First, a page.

DUNWOODY, Ga. — The Dunwoody Planning Commission unanimously supported proposed updates to the Dunwoody Village Master Plan March 10, with amendments to require additional buffers. 

Dunwoody villiage master plan

The next step is for the master plan to go before the City Council for final approval. However, because of concern over the coronavirus, all planning cases have been deferred until May.

The Dunwoody Village Master Plan dictates zoning and land use near the intersection of Chamblee Dunwoody Road and Mount Vernon Road. Initially adopted in 2011, the master plan envisions transforming the area into a more walkable, mixed-use city center.

Last year, the city hired Atlanta-based planning firm TSW to review and rewrite zoning regulations in an effort to make the area more attractive to developers.

The Planning Commission first heard TSW’s proposal at a Feb. 11 meeting, but ultimately voted to defer their decision for a month. In that time, planners and Mayor Lynn Deutsch met with some 50 people from the neighboring Branches and Wynterhall neighborhoods, according to city reports.

In response to community input, the staff made a few changes to the proposed plan, including doubling the undisturbed buffer abutting single-family homes on the west of the village from 75 to 150 feet and moving the proposed parking deck located on the Dunwoody United Methodist Church farther away from single-family residences.

Several residents spoke at both Planning Commission meetings, citing concerns over buffers, building heights, school overcrowding and traffic congestion.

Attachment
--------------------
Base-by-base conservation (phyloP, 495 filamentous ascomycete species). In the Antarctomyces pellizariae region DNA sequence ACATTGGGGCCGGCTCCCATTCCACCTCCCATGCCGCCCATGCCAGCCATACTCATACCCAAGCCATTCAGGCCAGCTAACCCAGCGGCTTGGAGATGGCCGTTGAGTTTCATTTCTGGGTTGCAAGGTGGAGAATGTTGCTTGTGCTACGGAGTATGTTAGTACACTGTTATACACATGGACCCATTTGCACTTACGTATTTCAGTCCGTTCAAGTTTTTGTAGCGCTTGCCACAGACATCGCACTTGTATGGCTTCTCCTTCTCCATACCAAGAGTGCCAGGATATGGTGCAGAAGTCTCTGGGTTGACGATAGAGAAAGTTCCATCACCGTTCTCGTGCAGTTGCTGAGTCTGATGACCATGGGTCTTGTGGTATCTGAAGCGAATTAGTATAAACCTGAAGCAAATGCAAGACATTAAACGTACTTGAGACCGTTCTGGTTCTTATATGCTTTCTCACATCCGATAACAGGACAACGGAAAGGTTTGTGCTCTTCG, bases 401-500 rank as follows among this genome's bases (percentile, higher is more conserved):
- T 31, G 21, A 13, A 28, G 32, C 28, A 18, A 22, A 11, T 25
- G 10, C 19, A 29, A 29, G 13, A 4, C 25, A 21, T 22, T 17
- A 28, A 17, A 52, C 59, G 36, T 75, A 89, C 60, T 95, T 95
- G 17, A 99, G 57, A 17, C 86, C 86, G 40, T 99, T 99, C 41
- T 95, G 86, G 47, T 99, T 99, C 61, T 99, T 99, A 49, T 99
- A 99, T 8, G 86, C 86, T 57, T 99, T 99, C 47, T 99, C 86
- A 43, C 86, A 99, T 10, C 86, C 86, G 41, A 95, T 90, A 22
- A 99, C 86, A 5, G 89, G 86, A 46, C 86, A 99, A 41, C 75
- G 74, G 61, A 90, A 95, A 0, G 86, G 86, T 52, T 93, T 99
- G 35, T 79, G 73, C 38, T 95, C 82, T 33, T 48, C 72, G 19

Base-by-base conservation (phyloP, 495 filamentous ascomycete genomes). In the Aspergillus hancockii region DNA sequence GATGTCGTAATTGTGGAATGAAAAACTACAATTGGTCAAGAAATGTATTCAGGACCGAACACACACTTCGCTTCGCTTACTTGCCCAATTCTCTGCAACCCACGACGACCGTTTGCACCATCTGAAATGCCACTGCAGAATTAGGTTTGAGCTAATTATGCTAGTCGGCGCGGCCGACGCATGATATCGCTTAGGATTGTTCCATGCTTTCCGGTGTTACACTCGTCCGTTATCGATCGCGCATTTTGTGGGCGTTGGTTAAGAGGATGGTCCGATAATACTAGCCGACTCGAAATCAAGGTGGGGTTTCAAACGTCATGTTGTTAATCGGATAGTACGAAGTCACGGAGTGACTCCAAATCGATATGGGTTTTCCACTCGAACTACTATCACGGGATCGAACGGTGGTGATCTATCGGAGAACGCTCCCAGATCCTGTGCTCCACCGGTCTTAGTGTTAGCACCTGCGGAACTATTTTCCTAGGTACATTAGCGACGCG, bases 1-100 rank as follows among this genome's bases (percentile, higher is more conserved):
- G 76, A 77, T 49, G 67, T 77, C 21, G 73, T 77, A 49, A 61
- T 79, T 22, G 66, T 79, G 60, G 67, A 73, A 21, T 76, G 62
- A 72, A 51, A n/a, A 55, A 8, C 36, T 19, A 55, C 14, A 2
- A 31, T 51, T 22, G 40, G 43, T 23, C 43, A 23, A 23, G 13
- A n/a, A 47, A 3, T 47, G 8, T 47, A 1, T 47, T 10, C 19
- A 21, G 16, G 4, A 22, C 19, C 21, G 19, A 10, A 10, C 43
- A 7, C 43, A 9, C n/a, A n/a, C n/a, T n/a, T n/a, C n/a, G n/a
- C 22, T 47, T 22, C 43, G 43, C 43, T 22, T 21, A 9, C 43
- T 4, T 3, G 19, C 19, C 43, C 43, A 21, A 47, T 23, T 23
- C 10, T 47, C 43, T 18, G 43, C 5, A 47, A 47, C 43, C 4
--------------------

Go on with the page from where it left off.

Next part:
Those concerns echo those raised by the Dunwoody Homeowners Association, which in February shared its official recommendations.

The homeowners board unanimously supported placing a 100-foot buffer between the village commercial properties and the homeowners’ lots in the Branches. In a split vote, the board also opposed allowing residential units within the village overlay.

TSW’s plan allows housing, in some form, throughout Dunwoody Village. Owner-occupied condos and age restricted housing, rental or owner-occupied, would be allowed in all four districts. Townhomes would be allowed in specific areas.

Planning Commission Chairman Bob Dallas said trying to create a vibrant Dunwoody Village without a residential component is unrealistic.

“All these require financing,” Dallas said. “If the ideas is that we want 100 percent owner occupied, you’re going to be a challenged to have any product built. It’s just the way the market works today … If you don’t have the residential component as part of mixed-use, it will be very, very hard to support the retail side of things.”

“I hope that we can come up with a plan that does attract a developer who is willing to make the investments in the community,” Dallas continued. “Something we and our families will like, so we don’t have to go to Alpharetta, to Roswell, to Chamblee to enjoy these kind of things.”

The entire proposed plan can be found on the city’s website, dunwoodyga.gov.

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